Ideally, you want to choose the right game for you to maximize your profits, allowing you to press your edge at every opportunity. When you do so, dealing with variance is important. You need to know that if you go on a downswing, it’s down to your inexperience at that level or simply variance that will even out over time.

Bankroll Management and Variance

Your poker bankroll is a crucial factor in how possible it will be for you to earn money playing poker. Having a sustainable poker income is one thing, but knowing where to put your funds and managing your real-life bankroll and poker bankroll is another. Splitting these two funds is something that you should do as soon as possible if you want to start earning money playing poker. Start small; put by $10 a month to play $1c/$2c cash online and see how you do.

As you move up the levels, know when to step back. If variance or a heightened skill level are making your bankroll decrease, drop back to your previous level and don’t go back up until you reach an amount that you know can cope with the hit.

There are several risks associated with poor bankroll management decisions such as chasing losses and taking too many shots. Taking a shot is fine. Let’s say you play NL2 and you are up $200 this month. Play a session at NL5 but if you lose those winnings, you have to step back and grind it up again. Taking a shot is one thing, getting in the ring every session with better punchers is quite another.

The concept of variance in poker is one you also need to have a firm understanding of. Running at -EV (experiencing bad variance) is when the hands you’ve played and the spots you’ve played them in should have yielded more of a return, but luck denied you that profit. Most players think this is the only reason they lose when in fact, the opposite is true; it’s almost always a case where we could have done something differently.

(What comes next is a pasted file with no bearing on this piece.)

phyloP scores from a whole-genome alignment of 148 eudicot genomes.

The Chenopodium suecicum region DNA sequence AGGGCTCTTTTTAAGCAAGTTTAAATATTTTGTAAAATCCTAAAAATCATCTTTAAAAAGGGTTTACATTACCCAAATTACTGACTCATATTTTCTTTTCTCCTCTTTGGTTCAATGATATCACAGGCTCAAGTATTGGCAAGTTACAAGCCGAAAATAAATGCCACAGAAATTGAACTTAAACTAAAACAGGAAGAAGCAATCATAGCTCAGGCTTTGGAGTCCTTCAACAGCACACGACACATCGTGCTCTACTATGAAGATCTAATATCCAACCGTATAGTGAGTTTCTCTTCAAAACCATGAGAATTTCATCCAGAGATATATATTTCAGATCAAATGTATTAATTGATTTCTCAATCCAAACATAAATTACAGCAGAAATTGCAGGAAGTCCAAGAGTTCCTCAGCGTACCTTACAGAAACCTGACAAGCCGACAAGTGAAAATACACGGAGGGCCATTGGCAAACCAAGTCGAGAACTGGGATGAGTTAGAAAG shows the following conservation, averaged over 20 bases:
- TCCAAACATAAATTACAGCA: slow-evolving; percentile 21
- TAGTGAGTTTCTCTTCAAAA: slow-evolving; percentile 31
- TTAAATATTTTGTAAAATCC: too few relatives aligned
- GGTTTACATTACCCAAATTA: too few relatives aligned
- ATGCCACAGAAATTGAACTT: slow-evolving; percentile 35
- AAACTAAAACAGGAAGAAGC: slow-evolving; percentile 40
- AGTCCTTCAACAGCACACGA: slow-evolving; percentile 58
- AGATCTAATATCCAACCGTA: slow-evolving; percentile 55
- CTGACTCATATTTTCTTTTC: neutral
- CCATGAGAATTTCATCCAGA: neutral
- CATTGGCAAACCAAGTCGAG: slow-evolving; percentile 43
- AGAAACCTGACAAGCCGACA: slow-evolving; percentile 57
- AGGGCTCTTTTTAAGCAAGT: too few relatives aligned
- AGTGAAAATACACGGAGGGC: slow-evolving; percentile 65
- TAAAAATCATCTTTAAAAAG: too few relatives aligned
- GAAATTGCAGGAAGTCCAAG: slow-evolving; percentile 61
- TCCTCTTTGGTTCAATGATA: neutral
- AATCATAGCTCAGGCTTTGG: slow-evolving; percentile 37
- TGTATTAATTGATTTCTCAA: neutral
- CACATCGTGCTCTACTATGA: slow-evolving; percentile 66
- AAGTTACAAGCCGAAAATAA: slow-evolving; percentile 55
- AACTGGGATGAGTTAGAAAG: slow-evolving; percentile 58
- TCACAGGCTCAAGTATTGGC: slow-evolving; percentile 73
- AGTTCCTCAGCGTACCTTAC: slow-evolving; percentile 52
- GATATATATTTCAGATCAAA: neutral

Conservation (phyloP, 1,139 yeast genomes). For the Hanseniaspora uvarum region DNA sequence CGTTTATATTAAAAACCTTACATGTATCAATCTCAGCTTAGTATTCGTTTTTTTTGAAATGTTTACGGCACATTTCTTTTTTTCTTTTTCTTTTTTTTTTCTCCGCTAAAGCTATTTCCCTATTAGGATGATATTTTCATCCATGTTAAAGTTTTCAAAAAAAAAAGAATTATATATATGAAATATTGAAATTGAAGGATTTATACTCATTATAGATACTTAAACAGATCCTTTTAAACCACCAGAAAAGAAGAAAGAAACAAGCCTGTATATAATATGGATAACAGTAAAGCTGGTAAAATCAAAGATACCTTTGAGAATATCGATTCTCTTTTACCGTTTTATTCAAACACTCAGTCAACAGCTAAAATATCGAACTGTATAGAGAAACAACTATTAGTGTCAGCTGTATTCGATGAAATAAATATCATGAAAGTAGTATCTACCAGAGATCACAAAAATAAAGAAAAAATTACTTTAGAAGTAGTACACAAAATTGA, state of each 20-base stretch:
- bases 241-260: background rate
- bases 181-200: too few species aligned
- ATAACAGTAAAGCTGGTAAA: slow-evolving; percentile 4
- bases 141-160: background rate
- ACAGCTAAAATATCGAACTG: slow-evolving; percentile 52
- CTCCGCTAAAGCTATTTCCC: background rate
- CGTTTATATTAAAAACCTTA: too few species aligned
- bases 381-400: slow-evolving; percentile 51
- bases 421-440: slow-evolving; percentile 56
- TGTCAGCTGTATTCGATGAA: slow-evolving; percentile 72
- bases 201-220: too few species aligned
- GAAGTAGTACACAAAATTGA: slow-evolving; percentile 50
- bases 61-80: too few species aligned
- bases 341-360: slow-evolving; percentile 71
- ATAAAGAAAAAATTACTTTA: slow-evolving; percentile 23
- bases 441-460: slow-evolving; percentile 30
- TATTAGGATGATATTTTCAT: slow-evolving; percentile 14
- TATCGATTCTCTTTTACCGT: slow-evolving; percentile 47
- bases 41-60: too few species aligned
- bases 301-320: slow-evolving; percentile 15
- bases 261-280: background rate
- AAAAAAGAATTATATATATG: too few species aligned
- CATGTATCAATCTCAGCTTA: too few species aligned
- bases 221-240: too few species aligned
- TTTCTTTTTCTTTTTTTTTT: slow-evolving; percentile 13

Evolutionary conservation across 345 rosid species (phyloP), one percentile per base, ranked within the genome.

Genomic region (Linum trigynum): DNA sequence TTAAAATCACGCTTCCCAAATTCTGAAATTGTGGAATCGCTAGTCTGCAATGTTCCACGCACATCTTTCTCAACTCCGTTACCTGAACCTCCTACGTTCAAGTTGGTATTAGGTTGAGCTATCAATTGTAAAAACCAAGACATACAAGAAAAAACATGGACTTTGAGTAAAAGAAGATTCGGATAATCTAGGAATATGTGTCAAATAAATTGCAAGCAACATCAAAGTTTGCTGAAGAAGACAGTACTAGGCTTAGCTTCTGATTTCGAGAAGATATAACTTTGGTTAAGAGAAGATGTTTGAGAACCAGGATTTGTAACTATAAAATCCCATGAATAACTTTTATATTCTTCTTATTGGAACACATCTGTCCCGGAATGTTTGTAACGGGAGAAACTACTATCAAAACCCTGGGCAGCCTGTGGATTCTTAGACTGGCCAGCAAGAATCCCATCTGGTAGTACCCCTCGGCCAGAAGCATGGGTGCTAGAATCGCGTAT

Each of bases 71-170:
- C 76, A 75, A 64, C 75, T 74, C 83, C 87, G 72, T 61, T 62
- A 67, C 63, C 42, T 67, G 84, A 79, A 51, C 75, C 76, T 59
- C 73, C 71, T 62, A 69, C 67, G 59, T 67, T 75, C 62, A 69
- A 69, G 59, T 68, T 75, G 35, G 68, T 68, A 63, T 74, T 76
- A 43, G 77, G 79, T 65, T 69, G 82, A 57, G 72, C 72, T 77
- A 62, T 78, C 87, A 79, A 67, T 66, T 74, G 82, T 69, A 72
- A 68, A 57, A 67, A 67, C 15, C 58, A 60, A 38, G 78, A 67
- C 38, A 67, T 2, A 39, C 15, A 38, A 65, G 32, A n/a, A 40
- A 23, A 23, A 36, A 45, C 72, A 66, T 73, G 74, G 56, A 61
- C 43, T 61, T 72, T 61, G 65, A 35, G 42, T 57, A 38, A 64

Variance can affect both your short-term earnings and your long-term bankroll, so it’s important that you run the numbers using a solver program or even just being brutally honest in hand review sessions, remembering to judge your perceived variance against the sample size you’re using and managing your expectations for what you need to do in order to pull it back.

Earnings Potential in Different Poker Formats

Cash Games

There are numerous pros and cons of playing cash games for income. One huge benefit is that you can walk away at any time. For this reason, building a stop/loss amount into your plan for any cash game session is crucial. Maximizing what you win and minimizing what you lose is the key approach to playing cash.

So how much can you make? Good poker players in small stakes online games like $1c/$2c to $50c/$1 will make between $600 and $5,000 a month whereas playing live cash in $1/$2 or $25/$50 will make between $1,000 and $10,000 a month as a guide. Really good high stakes poker players will make over $100,000 a month or more if they can find the right private games.

In general, big winners at the following levels make these amounts:

  • 1c/2c Online: $2 per hour
  • 2c/5c Online: $5 per hour
  • 5c/10c Online: $10 per hour
  • 10c/25c Online: $20 per hour
  • 25c/50c Online: $40 per hour
  • 50c/$1 Online: $65 per hour
  • $1/$2 Online: $110 per hour
  • $1/$2 Live Cash: $20 per hour
  • $2/$5 Live Cash: $40 per hour
  • $5/$10 Live Cash: $65 per hour

That means if you play online for five hours a day, paying 12 tables at once, you might play 840 hands per hour and could obviously run at a good profit. To scale up from playing one table to 12, however, takes time and like we’ve already covered, moving up those buy-in levels carefully and with humility and a solid plan are key.

Playing at the lowest cash game levels – and winning – might see you win around $600 per month, with a potential rakeback addition of $50. Over the year, that totals $7,800 which is great money, but not if that’s all you’re earning. That’s an hourly rate of a little under $5.50 per hour, too, so climbing the levels in year two and beyond can really have a huge effect on your bottom line.


Playing poker tournaments poker as a source of income comes with a degree of risk, purely down to the lower level of frequency (or rate) that you’re able to play them. Playing a single $500-entry multi-table tournament in a live casino over three days could yield nothing or $100,000. It will depend on many factors, and both the prizepool and luck are key indicators to that.